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Natural Flavoring Can Contain Food Allergens
Natural flavoring is a "catch all" term used on food labels and merits special scrutiny for those of us reading labels for a food allergic child.
According to the current U.S. F.D.A. food labeling regulations,
"The term natural flavor or natural flavoring means the essential oil, oleoresin, essence or extractive, protein hydrolysate, distillate, or any product of roasting, heating or enzymolysis, which contains the flavoring constituents derived from a spice, fruit or fruit juice, vegetable or vegetable juice, edible yeast, herb, bark, bud, root, leaf or similar plant material, meat, seafood, poultry, eggs, dairy products, or fermentation products thereof, whose significant function in food is flavoring rather than nutritional."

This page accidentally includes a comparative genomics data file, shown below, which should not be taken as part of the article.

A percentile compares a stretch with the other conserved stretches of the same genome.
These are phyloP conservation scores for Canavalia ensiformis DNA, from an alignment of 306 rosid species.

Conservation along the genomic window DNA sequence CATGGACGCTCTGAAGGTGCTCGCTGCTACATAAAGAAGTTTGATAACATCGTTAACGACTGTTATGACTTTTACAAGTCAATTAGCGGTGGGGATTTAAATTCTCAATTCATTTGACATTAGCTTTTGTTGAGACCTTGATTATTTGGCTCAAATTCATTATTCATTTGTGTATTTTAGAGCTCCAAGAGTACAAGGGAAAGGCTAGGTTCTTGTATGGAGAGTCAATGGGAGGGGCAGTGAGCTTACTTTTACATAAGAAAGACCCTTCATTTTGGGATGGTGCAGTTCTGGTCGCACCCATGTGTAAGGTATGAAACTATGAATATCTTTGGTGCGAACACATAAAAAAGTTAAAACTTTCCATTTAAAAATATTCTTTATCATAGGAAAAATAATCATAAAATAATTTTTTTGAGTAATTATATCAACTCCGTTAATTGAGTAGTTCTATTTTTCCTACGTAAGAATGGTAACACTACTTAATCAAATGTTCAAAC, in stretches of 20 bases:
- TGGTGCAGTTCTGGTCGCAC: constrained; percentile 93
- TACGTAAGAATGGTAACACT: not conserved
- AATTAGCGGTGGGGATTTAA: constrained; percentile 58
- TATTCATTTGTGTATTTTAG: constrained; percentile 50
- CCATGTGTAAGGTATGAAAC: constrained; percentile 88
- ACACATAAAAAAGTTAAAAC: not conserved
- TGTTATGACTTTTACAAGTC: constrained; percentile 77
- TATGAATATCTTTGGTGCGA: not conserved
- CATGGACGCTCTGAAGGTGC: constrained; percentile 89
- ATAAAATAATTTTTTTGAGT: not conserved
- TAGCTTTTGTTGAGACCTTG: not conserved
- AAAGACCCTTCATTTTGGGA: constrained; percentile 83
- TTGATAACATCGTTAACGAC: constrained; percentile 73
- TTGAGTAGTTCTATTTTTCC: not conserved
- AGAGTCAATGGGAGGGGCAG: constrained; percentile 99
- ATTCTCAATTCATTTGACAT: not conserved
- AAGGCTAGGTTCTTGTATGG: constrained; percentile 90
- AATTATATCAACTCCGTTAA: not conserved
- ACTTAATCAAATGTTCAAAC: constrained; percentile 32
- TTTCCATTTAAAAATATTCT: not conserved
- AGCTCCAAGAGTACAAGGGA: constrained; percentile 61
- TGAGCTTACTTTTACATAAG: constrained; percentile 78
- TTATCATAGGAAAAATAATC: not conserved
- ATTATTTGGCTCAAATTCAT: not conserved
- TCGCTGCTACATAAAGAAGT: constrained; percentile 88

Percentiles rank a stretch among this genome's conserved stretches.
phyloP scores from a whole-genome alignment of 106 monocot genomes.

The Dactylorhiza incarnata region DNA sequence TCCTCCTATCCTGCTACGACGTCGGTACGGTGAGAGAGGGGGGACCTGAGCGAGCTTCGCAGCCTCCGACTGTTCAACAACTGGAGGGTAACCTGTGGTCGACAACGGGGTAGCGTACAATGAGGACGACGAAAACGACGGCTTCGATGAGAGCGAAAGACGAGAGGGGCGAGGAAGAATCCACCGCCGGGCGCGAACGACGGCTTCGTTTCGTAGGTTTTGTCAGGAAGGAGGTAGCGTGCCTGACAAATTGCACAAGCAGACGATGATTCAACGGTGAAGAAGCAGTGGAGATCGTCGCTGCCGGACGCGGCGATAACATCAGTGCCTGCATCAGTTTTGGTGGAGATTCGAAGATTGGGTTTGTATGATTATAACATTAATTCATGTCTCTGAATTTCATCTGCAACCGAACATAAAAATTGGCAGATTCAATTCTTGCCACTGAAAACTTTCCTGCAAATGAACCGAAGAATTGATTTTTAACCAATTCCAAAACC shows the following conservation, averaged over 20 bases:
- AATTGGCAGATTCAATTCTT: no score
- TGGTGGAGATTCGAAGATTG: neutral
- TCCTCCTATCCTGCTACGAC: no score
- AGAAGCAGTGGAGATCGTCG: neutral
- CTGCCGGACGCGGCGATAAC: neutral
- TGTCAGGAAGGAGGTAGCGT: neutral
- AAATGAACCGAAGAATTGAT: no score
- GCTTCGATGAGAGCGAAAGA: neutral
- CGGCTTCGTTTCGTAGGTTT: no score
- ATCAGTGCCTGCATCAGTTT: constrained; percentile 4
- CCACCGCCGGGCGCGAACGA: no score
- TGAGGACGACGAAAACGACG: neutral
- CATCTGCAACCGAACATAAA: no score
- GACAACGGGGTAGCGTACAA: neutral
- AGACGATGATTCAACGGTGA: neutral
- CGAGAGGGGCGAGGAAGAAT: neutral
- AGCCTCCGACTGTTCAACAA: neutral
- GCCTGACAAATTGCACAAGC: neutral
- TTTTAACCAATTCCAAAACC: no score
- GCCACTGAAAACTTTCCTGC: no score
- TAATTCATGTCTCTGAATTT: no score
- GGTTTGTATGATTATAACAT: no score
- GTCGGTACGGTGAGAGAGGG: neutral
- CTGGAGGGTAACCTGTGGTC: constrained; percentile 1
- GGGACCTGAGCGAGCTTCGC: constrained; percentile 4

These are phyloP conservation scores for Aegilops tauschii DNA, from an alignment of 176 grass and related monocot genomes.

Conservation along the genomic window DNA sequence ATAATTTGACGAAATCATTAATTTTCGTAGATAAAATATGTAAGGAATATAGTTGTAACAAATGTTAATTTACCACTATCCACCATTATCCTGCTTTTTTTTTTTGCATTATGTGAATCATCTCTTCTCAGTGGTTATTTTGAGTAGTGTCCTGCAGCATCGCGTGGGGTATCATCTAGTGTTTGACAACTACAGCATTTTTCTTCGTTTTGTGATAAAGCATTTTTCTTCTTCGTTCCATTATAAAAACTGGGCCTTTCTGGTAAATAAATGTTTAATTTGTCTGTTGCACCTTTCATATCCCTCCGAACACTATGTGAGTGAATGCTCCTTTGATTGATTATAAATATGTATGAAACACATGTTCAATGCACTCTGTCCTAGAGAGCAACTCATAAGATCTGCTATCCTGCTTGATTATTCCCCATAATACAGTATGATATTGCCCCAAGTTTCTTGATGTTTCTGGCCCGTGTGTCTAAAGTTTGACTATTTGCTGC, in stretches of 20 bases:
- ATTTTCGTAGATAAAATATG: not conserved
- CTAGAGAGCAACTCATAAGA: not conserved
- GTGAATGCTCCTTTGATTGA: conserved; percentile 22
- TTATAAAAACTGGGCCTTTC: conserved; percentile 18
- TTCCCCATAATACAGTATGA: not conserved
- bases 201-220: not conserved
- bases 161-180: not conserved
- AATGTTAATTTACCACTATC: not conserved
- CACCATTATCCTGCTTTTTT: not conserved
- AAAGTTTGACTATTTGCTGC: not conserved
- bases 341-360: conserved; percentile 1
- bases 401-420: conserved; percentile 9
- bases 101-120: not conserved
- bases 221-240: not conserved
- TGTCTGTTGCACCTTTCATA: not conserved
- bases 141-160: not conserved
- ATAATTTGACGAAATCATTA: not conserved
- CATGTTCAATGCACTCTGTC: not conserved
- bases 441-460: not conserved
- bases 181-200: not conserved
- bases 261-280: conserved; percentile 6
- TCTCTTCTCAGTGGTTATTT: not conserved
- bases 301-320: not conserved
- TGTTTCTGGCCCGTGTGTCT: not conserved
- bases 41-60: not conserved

The new labeling law effective in 2006, The Food Allergen Labeling and Consumer Protection Act (FALCPA), requires manufacturers to declare if one or more of the 8 major food allergens are contained in a natural flavoring. The top 8 major food allergens are defined as: milk, egg, fish, crustacean shellfish, tree nuts, wheat, peanuts and soybeans.
If you are managing food allergies other than the top 8 major food allergens, however, the new law will not be of assistance to you in identifying the sources in any natural flavoring stated on a label.
Food and Drug Administration. (2004). Foods; labeling of spices, flavorings, colorings and chemical preservatives. In Food Labeling. (21CFR101.22). Washington, DC: U.S. Government Printing Office via GPO Access. Retrieved June 7, 2005 from: http://a257.g.akamaitech.net/7/257/2422/